The Yankees now have the 2018 season entirely behind them, so let’s take a look at how their starting pitchers performed this past year.
Throughout the offseason, we’ve run through the entire field of the New York Yankees and graded every one of them. It’s time to dive deep into the starting pitching and their ups and downs throughout the season. From the shocking ups of a midseason trade in 2018 to the shocking downs of a midseason trade from a year prior.
To keep this article short and sweet, we’re gonna talk about six starters. Its no secret the Yankees had pitching troubles midseason with the callups of minor league talents such as Domingo German, Luis Cessa, Chance Adams and Justus Sheffield. Unless you want me to write a short novel about the trouble of every single one of those men, let us take a look at the six main starters for the Yankees.
The second-longest tenured Yankee (Brett Gardner being the first) A 19 year veteran of the game, CC Sabathia has seen everything there is to see in the game of baseball. Since struggling with the Yankees from 2013-2015 averaging around a 5.00 ERA, Sabathia has reinvented himself into a new pitcher.
Knowing his velocity isn’t what it once was, he relies more on his breaking balls than ever before. His cutter becoming the pitch for CC, since adding it in 2016 with an 89.12 average speed and Sabathia being in the top 2
percent in exit velocity with 84.6.
At the end of the day, Sabathia will always be the car that can take you where you need to go as long as you trust. In 2018, while not having the run support of years prior, C.C still put up a great season. Sabathia finished with a 3.65 ERA, which is the best finish in ERA for C.C since 2012. Sabathia signed a one year contract, returning to the Yankees for the 2019 season and I for one welcome it.
Pre-all-star break, there was no question that Luis Severino was the ace and the leader of the Yankees rotation. Unfortunately, From August 3 to September 19, Severino had struggled to maintain his dominance. Going from a 2.98 to a 3.38 ERA and going 3-4 in that stretch is cause for some alarm.
During the regular season, Severino stated that he needed to find a way to “be myself again.” The 24-year-old had struggled with confidence issues in the past which is also a minor red flag. All that being said, 2018 was still a very solid season for the youngster. Finishing ninth in Cy Young voting and being named an all-star for the second straight year, Sevy is a great starter and look forward to his performances in years to come.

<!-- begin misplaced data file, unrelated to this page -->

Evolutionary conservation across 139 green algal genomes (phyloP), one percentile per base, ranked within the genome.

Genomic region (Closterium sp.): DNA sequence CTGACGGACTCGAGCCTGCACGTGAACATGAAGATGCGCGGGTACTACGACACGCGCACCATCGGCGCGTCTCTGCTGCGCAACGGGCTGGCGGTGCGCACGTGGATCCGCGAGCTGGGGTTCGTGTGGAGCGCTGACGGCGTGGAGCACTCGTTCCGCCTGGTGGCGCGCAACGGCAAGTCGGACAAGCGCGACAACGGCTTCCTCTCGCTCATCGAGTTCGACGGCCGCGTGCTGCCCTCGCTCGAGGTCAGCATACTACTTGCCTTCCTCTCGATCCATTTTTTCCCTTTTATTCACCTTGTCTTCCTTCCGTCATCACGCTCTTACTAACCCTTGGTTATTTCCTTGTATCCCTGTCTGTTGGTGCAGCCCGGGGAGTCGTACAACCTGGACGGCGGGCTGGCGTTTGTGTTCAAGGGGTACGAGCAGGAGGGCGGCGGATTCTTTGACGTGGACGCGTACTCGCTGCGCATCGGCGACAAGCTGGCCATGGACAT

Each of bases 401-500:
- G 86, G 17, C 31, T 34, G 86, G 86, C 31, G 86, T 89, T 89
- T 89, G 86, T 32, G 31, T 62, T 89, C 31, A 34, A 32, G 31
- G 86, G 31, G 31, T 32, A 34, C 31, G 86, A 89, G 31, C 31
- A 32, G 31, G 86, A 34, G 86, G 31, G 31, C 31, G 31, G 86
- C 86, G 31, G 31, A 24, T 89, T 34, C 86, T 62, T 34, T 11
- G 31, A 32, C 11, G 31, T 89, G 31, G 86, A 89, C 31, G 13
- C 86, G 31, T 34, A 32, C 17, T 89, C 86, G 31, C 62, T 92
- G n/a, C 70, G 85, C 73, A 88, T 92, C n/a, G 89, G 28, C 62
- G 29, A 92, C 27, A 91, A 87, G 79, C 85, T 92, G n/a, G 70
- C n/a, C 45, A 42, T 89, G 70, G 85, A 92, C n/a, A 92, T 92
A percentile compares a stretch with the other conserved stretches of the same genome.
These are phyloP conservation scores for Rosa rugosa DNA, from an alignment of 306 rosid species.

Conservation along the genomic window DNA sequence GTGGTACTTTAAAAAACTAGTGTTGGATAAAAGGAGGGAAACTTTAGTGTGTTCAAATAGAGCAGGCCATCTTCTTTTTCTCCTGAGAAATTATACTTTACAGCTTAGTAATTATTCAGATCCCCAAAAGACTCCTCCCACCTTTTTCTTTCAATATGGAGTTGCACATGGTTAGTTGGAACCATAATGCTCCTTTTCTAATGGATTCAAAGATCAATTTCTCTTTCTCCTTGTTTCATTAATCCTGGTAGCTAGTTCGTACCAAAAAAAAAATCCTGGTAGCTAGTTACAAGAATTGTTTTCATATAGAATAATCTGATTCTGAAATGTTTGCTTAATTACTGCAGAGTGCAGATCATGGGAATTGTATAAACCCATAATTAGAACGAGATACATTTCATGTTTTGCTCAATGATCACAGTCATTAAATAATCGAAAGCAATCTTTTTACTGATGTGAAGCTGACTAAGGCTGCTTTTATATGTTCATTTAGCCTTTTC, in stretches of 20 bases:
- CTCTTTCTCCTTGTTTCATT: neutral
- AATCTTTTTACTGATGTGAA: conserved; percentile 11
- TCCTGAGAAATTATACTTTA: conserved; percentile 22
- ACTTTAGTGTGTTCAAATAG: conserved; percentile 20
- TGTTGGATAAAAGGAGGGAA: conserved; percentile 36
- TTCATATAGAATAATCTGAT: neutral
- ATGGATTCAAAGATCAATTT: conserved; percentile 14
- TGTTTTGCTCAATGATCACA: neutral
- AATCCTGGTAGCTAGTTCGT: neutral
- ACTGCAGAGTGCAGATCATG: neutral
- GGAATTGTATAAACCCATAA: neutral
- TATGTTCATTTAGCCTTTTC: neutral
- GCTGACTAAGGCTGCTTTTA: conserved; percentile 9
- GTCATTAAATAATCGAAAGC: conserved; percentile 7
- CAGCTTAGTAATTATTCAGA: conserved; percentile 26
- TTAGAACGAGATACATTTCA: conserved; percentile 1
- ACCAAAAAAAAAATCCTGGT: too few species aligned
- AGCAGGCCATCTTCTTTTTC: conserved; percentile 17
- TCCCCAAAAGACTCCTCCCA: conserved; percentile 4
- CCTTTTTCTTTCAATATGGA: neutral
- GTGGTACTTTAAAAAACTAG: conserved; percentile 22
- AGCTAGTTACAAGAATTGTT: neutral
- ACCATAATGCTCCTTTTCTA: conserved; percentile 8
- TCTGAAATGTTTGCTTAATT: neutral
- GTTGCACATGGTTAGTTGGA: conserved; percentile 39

Opposite of Severino, Tanaka started the season shaky. Prior to the All-star break, Masahiro Tanaka had a 4.54 ERA as he gave up 21 Home runs in a 15 game span. The long ball has been the bane of Tanaka’s existence since his debut in 2014. Returning from the All-star break Tanaka pitches a 3 hit shutout complete game against the Tampa Bay Rays dropping his ERA to 4.09. Since that time he has dropped his ERA to a respectable 3.75 and his home runs from 21 in 15 games to 6 in 12 games.
Say what you will about some of his pitches hanging up and being launched into Monument park but recently he is proving that he deserves to be in the rotation and becoming an afterthought isn’t fair for Tanaka going forward.
J.A. Happ was traded to the New York Yankees in hopes to jump-start their struggling pitching rotation late in the year. On July 26, 2018, he was traded by the Toronto Blue Jays to the New York Yankees for Brandon Drury and Billy McKinney.
Since landing in New York, Happ has been exactly what the Yankees needed out of their number four. Going from a 4.18 ERA to dropping it nearly 2 whole runs by pitching a 2.39 ERA with the Yankees. Putting pinstripes on Happ has reinvigorated his pitching and puts him right into where he needs to be as a Yankee.
J.A. Happ has recently signed to a two-year deal with the third-year option in a very smart move for the Yankees and a great sign this offseason.
Lance Lynn was traded by the Minnesota Twins with cash to the New York Yankees for Luis Rijo (minors) and Tyler Austin on July 30, 2018. Since that time he has pitched in 11 games and posted a 3-2 record with a 4.14 ERA. During this span, Lance Lynn has been more reliable than any Triple-A call-ups but has not done anything to make me believe he played decent this year.
Lance Lynn recently signed a deal with the Texas Rangers confirming he will not be returning to the Yankees next season. As much as I like Lance Lynn as a player, I don’t like him as a New York Yankee and I’m okay with seeing him go.
Finally, this brings us to a fairly big dark spot in the Yankees 2018 campaign in Sonny Gray. Gray was traded by the Oakland Athletics with international bonus slot money to the New York Yankees for James Kaprielian (minors), Jorge Mateo (minors) and Dustin Fowler. In his first half year with the New York organization, Gray showed signs of the brilliance he displayed in Oakland years prior.
Cut to 2018 and any signs of brilliance were wiped off the plate fairly quickly. Sonny Gray would finish his season with a 4.90 ERA and be demoted to the bullpen by seasons end. All signs of the offseason point to the end of Sonny Gray in the Bronx. Teams believe the potential of a great pitcher is still there but he just couldn’t handle the bright lights of New York.
I fully wish Sonny Gray all the best and would take one Scooter Gennett to forgive him for an awful 2018 season.